|Stewart’s curse was that she looked like she could headline a CBC drama
Being the top programming executive of the CBC is a little like being captain of the Toronto Maple Leafs. You spend most of your time defending, get jeered even when you score and are a target every time you take to the ice. When you win, you are expected to be humble and when you lose, it is all your fault.
The announcement Monday that Kirstine Stewart was resigning immediately to take a top job with Twitter Inc., therefore, should not have been such a big surprise. The public network post is a tough, grinding job. Seven years at CBC’s corner programming office is a killer. Stewart’s predecessor, Slawko Klymkiw, somehow lasted a decade.
Monday’s announcement by CBC president Hubert Lacroix paid tribute to her talent and her fortitude:
Kirstine really understands the role of the public broadcaster and has been a fierce proponent of its distinctive place. She has been instrumental in establishing CBC as a modern public broadcaster and I want to thank her for all she has done to put us in a place of strength from which to renew ourselves. For me, the achievement that stands-out most in her seven years with CBC/Radio-Canada, is the programming team we now have in place at CBC Television and the schedule they have managed to put on air, despite some tough financial times.
TV’s not an exact science and, like every programmer, Stewart made mistakes. She stuck way too long with favourite children such as Being Erica
and Little Mosque
. Some initiatives, such as a campaign to get Canadians to eat right, seemed like elitist distractions. Dragon’s Den
grew to be an enormous hit–and Stewart was in on acquiring that format–but that other big reality show franchise eluded her. Efforts such as Cover Me Canada
, Over the Rainbow
and the show where Debbie Travis yelled at kids all seemed four years too late.
Hits and misses are the legacy of every network programmer and Stewart had her wins. The most savvy move may well be picking City’s pocket on Murdoch Mysteries, a six-year-old series which has doubled and tripled its audience on CBC. Stewart has also won respect in the production community for honoring promises in tough times, re-ordering shows such as Steven & Chris and Battle of the Blades after resting both for the one season she said she would.
During her tenure, some of CBC’s oldest offerings, including Marketplace and The Nature of Things, have grown their audiences on tough nights and against stiff competition.
There was plenty of grumbling about how the News division had been tarted up and lost its gravitas under Stewart’s stewardship but, really, look around the dial and show me where Walter Cronkite still lives.
More damaging will be loses on the sports side, despite CBC’s upcoming slate of big events such as the next Olympic Games and the Pan Am coverage. CBC seemed helpless while CTV and Rogers picked CBC’s sports pockets, poaching talent before and behind the cameras and locking up Grey Cups and international coverage. With TV Anytime and on-demand largely driven by live sports and big reality show operas, falling behind on those fronts will be a big challenge for Stewart’s successor. That person will have the Herculean task of somehow holding onto Hockey Night in Canada.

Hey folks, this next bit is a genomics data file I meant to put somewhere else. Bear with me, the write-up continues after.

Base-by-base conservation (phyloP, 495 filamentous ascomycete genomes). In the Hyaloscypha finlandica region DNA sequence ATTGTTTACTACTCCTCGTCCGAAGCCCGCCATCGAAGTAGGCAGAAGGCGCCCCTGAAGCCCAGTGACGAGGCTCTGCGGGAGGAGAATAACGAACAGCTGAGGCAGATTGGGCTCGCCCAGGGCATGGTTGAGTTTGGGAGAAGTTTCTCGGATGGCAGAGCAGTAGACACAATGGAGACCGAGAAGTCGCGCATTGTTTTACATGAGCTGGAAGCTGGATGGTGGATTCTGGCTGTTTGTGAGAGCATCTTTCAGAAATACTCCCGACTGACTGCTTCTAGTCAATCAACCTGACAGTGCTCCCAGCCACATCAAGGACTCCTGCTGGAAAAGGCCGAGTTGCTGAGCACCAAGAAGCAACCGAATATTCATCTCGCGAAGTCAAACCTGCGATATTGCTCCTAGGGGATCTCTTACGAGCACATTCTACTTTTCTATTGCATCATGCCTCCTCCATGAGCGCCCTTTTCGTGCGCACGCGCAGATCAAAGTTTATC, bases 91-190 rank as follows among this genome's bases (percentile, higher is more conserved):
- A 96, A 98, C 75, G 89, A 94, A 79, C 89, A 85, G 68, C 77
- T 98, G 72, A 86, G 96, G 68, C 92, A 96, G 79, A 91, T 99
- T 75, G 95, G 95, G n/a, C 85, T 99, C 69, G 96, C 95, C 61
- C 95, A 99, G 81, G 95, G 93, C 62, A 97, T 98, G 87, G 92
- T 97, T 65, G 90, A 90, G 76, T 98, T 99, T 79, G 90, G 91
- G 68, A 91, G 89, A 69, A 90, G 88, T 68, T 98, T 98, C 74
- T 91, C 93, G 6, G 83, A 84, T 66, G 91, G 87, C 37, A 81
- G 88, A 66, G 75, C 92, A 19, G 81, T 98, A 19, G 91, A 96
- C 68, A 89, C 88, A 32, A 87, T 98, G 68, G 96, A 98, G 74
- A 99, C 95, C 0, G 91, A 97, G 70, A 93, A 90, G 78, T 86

For now, that appears to be Neil McEneaney, a Brit brought into the CBC exec mix two years ago. For those who see a return to the same Old Boys club, Stewart also surrounded herself with several top female programming execs, including Julie Bristow, Grazyna Krupa, Jennifer Dettman, Christine Wilson and others. Lacroix’s note suggests a recruitment process is on-going.
Gender always seemed more of an issue than it should be under Stewart’s watch. In an era when top female programming executives dominated south of the border and are players in Canada, there are still “Blondie goes digital” comments over Stewart’s move today. Perhaps some of this is lingering resentment over the tilt towards so-called “women’s programming” at CBC, where lifestyles programming such as Best Recipies Ever seem to betray Stewart’s specialty roots.
Then again, people used to complain that Stephen “knock this battery off my shoulder” MacPherson was turning ABC into a chick network. CBC’s schedule today does not look any girly-er than Global’s or CTV’s.
I always admired how Stewart stood her ground at events such as last summer’s TVB TV Day gathering. The lone woman among the men at that TV heads panel, she also seemed the only voice speaking out for Canadian content. She was just as happy to point to Bomb Girls or Saving Hope as examples that Canadians watch Canadian shows as her own network offerings.
She stood her ground on a day when Ottawa whacked hundreds of millions from CBC’s annual appropriation. I can’t even pretend to comprehend the pressures on the political side of Stewart’s job.
From a press point of view, Stewart was one of Canada’s most accessible TV programmers, always reachable via email or, yes, twitter. She was very proactive and responsive on social media, ahead of the curve. While following her on Twitter will be a tweet, the annual CBC upfronts will seem a little less electric and glamorous without her.
NOTE: This story has been corrected to reflect that Stewart was very much involved in bringing Dragon’s Den to CBC.